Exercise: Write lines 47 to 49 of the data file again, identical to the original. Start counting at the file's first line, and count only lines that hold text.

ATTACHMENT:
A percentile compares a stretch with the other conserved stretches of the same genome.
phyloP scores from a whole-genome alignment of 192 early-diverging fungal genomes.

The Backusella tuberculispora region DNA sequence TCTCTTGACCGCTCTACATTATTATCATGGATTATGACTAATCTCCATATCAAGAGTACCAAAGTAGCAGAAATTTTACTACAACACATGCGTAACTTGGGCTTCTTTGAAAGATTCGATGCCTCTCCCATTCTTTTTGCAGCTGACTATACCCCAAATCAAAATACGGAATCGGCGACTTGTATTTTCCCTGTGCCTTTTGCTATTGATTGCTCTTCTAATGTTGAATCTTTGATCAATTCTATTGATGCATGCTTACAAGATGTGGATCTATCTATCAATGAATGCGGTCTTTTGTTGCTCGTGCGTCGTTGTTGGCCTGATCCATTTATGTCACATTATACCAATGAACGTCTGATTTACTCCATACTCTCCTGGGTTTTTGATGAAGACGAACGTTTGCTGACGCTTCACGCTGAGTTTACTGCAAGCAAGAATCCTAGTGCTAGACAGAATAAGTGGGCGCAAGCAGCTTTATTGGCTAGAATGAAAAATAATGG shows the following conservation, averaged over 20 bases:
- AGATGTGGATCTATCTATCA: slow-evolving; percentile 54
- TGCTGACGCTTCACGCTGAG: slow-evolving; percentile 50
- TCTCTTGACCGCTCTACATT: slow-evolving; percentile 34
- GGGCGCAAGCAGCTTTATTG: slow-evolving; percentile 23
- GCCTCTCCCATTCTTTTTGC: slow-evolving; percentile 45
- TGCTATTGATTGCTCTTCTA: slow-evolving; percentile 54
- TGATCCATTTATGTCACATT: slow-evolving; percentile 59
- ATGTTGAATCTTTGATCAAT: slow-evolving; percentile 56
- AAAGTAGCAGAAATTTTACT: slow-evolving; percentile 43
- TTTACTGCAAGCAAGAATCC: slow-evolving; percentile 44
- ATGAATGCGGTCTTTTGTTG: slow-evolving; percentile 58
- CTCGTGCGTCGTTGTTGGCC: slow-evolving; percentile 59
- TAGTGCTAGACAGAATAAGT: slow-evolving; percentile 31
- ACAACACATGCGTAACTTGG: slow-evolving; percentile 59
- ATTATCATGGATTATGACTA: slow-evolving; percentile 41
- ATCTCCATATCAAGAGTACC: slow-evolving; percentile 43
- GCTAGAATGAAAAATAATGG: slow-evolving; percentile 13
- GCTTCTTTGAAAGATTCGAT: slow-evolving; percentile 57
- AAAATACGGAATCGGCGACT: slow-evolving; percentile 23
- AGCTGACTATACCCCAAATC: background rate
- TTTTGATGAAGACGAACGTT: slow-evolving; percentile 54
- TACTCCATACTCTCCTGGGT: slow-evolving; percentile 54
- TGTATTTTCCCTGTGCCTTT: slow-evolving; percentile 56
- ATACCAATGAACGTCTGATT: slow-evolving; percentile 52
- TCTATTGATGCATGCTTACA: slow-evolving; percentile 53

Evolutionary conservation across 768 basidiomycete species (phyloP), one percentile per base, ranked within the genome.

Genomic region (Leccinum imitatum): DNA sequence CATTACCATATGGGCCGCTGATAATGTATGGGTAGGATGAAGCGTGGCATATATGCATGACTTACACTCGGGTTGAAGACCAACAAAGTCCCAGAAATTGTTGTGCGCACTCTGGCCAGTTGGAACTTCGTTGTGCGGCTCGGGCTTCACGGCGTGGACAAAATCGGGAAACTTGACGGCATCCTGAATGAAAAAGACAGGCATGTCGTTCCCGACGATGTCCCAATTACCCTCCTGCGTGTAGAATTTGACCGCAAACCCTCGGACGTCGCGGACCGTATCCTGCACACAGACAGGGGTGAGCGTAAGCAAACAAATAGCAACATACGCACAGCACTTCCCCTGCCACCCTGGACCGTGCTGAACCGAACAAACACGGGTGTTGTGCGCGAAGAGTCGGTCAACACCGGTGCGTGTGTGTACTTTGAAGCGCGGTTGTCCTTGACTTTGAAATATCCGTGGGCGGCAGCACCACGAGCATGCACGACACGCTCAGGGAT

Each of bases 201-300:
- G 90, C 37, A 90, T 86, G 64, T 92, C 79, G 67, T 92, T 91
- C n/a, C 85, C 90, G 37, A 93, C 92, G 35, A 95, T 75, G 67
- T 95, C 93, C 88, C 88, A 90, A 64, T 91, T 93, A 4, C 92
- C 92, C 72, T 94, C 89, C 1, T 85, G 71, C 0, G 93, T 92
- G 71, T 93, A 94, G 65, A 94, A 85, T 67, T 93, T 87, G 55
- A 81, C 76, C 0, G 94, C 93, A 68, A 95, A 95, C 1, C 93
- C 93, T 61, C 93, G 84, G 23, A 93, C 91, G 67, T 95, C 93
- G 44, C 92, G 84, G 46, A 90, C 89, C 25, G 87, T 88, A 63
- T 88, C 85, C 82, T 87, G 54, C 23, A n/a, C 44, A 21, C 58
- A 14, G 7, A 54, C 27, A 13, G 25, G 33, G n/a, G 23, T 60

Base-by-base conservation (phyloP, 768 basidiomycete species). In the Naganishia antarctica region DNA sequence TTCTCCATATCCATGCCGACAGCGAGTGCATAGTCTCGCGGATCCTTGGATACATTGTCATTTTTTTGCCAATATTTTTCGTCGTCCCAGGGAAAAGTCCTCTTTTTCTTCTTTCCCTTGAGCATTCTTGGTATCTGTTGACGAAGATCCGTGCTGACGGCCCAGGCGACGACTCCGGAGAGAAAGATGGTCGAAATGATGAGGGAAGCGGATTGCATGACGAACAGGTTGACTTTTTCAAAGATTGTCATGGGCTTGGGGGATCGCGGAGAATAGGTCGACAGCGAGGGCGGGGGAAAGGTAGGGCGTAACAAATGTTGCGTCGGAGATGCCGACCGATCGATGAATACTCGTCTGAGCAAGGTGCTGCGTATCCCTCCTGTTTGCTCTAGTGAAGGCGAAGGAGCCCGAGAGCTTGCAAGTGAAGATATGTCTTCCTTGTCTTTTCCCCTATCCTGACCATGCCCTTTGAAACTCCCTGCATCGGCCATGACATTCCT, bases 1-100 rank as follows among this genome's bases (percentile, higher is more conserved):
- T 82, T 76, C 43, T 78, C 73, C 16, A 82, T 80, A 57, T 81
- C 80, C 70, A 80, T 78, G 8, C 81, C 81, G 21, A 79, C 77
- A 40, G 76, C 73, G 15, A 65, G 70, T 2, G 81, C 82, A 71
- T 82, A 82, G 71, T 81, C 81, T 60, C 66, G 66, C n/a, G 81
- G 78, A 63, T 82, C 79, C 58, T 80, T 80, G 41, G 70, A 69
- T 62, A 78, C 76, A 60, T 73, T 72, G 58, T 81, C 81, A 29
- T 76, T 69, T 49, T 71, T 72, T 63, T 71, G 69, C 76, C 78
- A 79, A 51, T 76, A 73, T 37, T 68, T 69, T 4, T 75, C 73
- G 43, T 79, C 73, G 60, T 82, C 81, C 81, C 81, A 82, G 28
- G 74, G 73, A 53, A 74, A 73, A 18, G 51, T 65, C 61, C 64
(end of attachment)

- G 78, A 63, T 82, C 79, C 58, T 80, T 80, G 41, G 70, A 69
- T 62, A 78, C 76, A 60, T 73, T 72, G 58, T 81, C 81, A 29
- T 76, T 69, T 49, T 71, T 72, T 63, T 71, G 69, C 76, C 78